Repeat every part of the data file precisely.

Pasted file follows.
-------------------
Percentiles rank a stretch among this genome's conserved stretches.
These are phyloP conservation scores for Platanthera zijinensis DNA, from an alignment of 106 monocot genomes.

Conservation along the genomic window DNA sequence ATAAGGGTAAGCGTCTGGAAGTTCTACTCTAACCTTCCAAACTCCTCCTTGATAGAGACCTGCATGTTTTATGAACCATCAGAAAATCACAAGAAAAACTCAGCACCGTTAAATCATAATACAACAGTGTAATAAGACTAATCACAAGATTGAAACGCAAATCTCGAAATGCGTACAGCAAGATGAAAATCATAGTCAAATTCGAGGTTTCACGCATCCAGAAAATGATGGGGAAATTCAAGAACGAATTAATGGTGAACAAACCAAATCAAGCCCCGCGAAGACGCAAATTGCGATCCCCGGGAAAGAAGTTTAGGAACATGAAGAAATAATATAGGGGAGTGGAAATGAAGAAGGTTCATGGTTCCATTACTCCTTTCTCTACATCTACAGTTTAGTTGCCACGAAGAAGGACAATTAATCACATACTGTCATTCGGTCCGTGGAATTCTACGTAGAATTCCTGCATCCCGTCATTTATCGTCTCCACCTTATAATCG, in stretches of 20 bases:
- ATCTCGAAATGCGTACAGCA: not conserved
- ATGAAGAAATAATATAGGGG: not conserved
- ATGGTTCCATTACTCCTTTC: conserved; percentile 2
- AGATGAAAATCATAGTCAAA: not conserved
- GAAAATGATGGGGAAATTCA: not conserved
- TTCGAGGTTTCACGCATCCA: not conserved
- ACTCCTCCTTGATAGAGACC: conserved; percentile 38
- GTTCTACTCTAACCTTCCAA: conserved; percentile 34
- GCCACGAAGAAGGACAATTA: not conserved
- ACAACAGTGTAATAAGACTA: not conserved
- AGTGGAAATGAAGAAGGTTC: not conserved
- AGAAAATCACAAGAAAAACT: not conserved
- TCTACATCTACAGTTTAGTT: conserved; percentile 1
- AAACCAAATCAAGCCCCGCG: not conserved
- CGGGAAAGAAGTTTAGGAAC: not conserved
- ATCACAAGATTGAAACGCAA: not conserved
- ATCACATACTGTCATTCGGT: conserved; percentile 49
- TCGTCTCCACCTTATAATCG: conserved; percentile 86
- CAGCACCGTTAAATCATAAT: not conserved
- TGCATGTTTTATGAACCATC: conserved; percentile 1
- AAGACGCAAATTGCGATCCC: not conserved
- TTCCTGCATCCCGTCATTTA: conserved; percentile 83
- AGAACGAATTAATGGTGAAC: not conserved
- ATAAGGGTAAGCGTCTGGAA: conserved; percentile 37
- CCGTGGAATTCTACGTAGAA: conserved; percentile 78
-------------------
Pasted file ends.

Percentiles rank a stretch among this genome's conserved stretches.
These are phyloP conservation scores for Platanthera zijinensis DNA, from an alignment of 106 monocot genomes.

Conservation along the genomic window DNA sequence ATAAGGGTAAGCGTCTGGAAGTTCTACTCTAACCTTCCAAACTCCTCCTTGATAGAGACCTGCATGTTTTATGAACCATCAGAAAATCACAAGAAAAACTCAGCACCGTTAAATCATAATACAACAGTGTAATAAGACTAATCACAAGATTGAAACGCAAATCTCGAAATGCGTACAGCAAGATGAAAATCATAGTCAAATTCGAGGTTTCACGCATCCAGAAAATGATGGGGAAATTCAAGAACGAATTAATGGTGAACAAACCAAATCAAGCCCCGCGAAGACGCAAATTGCGATCCCCGGGAAAGAAGTTTAGGAACATGAAGAAATAATATAGGGGAGTGGAAATGAAGAAGGTTCATGGTTCCATTACTCCTTTCTCTACATCTACAGTTTAGTTGCCACGAAGAAGGACAATTAATCACATACTGTCATTCGGTCCGTGGAATTCTACGTAGAATTCCTGCATCCCGTCATTTATCGTCTCCACCTTATAATCG, in stretches of 20 bases:
- ATCTCGAAATGCGTACAGCA: not conserved
- ATGAAGAAATAATATAGGGG: not conserved
- ATGGTTCCATTACTCCTTTC: conserved; percentile 2
- AGATGAAAATCATAGTCAAA: not conserved
- GAAAATGATGGGGAAATTCA: not conserved
- TTCGAGGTTTCACGCATCCA: not conserved
- ACTCCTCCTTGATAGAGACC: conserved; percentile 38
- GTTCTACTCTAACCTTCCAA: conserved; percentile 34
- GCCACGAAGAAGGACAATTA: not conserved
- ACAACAGTGTAATAAGACTA: not conserved
- AGTGGAAATGAAGAAGGTTC: not conserved
- AGAAAATCACAAGAAAAACT: not conserved
- TCTACATCTACAGTTTAGTT: conserved; percentile 1
- AAACCAAATCAAGCCCCGCG: not conserved
- CGGGAAAGAAGTTTAGGAAC: not conserved
- ATCACAAGATTGAAACGCAA: not conserved
- ATCACATACTGTCATTCGGT: conserved; percentile 49
- TCGTCTCCACCTTATAATCG: conserved; percentile 86
- CAGCACCGTTAAATCATAAT: not conserved
- TGCATGTTTTATGAACCATC: conserved; percentile 1
- AAGACGCAAATTGCGATCCC: not conserved
- TTCCTGCATCCCGTCATTTA: conserved; percentile 83
- AGAACGAATTAATGGTGAAC: not conserved
- ATAAGGGTAAGCGTCTGGAA: conserved; percentile 37
- CCGTGGAATTCTACGTAGAA: conserved; percentile 78